A wise industry leader recently described the elaborate R&D system within their production system as having one primary purpose, to “know I’m not kidding myself.” #goals
There are 2 pervasive ideas floating around the ag industry that are the epitome of kidding ourselves. They get thrown around on social media, at trade shows, and anywhere else producers gather. They are two sides of the same coin:
- The idea that farmers need to be thanked.
- The idea that consumers need to be educated.
Let’s talk about why those ideas are destructive, how they are connected, and the empowering narrative that should replace them.
‘Thank a farmer’ is not just a harmless pro-industry sentiment, it’s hubris:
- It’s industry level self-aggrandizing, and self-aggrandizement is not endearing to anyone but the aggrandizing. This drives the wedge further between producer and end user, mentally.
- Do you thank a plumber? an electrician? a trucker? a software engineer? a grocery store stocker? or any of the other jobs that keep a well-functioning society humming along?
Implicit in the ‘thank a farmer’ mentality is the idea that the work of farmers is more important than the work of anyone else.
Most importantly, it egregiously flips the narrative from “what have I done lately for my customers?” to “what have my customers done lately for me?”
And, obviously, no producer is in ag to be thanked. They might be in the business of agriculture because….
- The financial returns meet your objectives.
- Like the business, or the people.
- Like the lifestyle it allows you to live.
- Feel a sense of purpose and pride in producing something tangible.
- See land as the best long term investment and agriculture as an industry that will always exist. People gotta eat.
…or a million other compelling reasons. Needing an external pat on the back is not one of them. It’s a silly & superficial premise to begin with.
Related, here’s why the idea of ‘educating consumers’ is also destructive:
- Abraham Lincoln established the land grant university system in 1862 which means we have 160 years of agricultural research backing up every aspect of how we produce food. And then we dump that 160 years of research onto the unsuspecting consumer that just was looking for the slightest reason to feel even better about buying pork loin at the meat case. Not ideal.
- It’s arrogant. It puts the burden on consumers to learn something that they may or may not be interested in learning, because we want them to do so.
- It’s hubris. It assumes that once consumers know what we know, then they’ll see it our way. Look I also prefer grain finished beef but if there’s a market for grass finished beef, for the love of capitalism, somebody produce some grass finished beef!
- Which consumers are we talking about? Consumers are not a monolith – there are a million sub-segments, that continue to further sub-segment.
Producers & processors who talk about educating consumers are kidding themselves. That’s not a thing. That’s an expensive path and a terrible use of time and capital. It’s a great way to spin our wheels and end up talking amongst ourselves with righteous indignation, lamenting those poor dummy consumers who aren’t buying our product as we think they ought. Sigh…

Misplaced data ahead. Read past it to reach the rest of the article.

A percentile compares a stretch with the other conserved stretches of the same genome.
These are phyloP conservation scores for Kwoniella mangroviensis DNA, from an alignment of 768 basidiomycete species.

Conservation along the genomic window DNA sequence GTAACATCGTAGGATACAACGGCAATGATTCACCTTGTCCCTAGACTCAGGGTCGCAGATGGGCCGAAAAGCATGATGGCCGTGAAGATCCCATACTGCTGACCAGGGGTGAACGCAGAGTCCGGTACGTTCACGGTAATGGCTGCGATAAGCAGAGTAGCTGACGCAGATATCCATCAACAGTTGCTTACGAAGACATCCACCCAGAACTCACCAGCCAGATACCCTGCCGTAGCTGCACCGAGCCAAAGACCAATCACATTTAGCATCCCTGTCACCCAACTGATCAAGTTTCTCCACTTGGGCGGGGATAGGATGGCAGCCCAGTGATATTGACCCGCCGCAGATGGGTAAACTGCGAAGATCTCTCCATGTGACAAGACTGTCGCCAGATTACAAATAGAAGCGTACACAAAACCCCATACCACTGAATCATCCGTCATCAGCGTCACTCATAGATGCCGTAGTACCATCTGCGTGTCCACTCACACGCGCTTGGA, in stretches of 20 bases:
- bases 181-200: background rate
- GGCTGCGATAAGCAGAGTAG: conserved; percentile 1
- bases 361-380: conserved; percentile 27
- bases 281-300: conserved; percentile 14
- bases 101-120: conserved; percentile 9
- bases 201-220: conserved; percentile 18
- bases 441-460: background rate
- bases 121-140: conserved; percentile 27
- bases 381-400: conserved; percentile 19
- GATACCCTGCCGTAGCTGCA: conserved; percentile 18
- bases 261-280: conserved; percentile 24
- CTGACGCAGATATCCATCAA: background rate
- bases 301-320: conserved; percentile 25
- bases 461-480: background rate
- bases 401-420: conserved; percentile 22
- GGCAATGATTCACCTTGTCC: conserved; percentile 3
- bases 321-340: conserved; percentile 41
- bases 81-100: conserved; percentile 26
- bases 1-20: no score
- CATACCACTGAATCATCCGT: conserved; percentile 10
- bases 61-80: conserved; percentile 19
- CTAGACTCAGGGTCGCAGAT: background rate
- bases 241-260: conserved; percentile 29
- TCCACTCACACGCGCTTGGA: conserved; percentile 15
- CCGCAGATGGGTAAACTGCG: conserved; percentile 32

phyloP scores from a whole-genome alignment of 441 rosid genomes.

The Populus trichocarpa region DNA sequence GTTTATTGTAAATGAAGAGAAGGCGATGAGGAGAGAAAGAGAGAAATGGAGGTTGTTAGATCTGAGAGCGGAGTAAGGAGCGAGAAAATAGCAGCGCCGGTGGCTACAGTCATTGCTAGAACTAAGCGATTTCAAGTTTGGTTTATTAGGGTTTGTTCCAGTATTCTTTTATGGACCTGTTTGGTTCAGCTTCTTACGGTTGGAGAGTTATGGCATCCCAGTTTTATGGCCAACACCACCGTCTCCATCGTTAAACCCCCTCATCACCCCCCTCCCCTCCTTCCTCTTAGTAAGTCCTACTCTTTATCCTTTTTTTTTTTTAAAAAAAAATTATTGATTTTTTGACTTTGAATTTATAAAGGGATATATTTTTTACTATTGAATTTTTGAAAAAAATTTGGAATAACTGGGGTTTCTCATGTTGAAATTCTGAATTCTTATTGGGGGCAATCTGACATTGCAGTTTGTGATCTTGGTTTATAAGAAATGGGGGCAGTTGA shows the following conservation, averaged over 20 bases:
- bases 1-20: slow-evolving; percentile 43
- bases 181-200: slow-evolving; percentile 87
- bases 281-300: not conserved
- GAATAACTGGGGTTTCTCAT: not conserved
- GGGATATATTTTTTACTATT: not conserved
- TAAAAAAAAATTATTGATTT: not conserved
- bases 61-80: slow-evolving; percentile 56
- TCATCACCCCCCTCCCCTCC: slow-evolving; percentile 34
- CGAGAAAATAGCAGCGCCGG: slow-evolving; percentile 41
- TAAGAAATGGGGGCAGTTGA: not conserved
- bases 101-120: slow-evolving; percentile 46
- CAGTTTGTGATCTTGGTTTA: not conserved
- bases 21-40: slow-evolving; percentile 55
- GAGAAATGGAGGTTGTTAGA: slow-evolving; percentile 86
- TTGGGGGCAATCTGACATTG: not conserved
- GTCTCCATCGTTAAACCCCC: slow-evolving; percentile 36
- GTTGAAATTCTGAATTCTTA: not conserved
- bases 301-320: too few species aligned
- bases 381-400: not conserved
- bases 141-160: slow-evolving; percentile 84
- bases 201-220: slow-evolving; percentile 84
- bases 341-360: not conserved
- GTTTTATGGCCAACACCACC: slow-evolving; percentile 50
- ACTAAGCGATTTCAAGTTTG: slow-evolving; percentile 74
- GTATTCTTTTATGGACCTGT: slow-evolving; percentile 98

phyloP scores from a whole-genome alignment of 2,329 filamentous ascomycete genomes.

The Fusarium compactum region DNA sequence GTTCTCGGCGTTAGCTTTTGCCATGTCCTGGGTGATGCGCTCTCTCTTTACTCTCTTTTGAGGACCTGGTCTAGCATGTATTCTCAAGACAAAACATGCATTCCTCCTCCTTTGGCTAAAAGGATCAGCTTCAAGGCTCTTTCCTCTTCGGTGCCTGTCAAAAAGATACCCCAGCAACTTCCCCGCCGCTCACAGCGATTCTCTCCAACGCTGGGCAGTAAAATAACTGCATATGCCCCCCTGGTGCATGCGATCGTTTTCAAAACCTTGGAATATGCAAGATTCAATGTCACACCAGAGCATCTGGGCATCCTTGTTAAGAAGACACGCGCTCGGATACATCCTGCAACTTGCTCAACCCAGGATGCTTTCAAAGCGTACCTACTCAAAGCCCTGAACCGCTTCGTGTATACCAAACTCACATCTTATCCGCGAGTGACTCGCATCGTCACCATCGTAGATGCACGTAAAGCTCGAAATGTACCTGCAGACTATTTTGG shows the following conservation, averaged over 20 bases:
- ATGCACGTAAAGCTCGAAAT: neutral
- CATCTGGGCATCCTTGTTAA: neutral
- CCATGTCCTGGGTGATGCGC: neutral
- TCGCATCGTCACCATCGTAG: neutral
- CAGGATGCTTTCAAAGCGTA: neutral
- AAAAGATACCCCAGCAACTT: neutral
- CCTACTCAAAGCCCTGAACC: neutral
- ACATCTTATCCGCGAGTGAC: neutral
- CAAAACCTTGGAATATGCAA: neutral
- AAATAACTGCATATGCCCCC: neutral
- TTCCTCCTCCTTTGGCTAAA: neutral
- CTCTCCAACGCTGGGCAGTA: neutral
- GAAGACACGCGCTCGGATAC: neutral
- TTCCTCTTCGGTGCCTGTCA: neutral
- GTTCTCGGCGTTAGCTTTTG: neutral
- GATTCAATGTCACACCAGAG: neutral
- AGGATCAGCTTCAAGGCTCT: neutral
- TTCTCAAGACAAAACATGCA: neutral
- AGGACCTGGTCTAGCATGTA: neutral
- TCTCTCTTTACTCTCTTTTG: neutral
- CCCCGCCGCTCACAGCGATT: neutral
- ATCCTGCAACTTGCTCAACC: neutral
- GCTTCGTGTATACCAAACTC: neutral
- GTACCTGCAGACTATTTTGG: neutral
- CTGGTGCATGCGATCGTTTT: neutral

Do you see how these 2 ideas are connected?
Both narratives put producers at the center of the universe, expecting to bend consumer demands to the will of the producer.
But that’s not how capitalism works.
Whether we have trade associations to thank for generating these two ideas and embedding them in the psyche of American agriculture, or whether they were already embedded and trade associations simply tap into them, I do not know. But it’s time for these ideas to go.
I’m convinced the mentality behind these two ideas is what keeps folks complaining that it’s not how it used to be, instead of finding the opportunity in how it will be.
The alternative narrative is one that is as familiar to forward thinking producers as the air they breathe. It’s what every free market enterprise in the world has to do.
Create new value.
Market new value.
Capture new value.
No other industry educates, they M-A-R-K-E-T.
Forward thinking producers & processors are enterprising value creators that anticipate their customers’ wants & needs, and deliver accordingly.
Create new value. Market new value. Capture new value. Until that value is commoditized (look, its the nature of the business) and then find new value.
Repeat forever, or at least as long as you want to be in this game.
Enterprising value creators don’t defend, they create. Don’t justify, they adapt. Don’t feel stuck, they pioneer.
They don’t kid themselves.
If industry associations want to move the needle in the right direction, the first step is to scrap every scheduled social media post or campaign that includes these outdated and misguided concepts.
I suppose it’s ironic I’m writing about this topic since the producers that drink their own koolaid are not the ones interested in emerging trends, technology & innovation in livestock, meat, and dairy. Maybe I just needed to get this off my chest. 🙃
Back to emerging trends next week. What a time to be alive!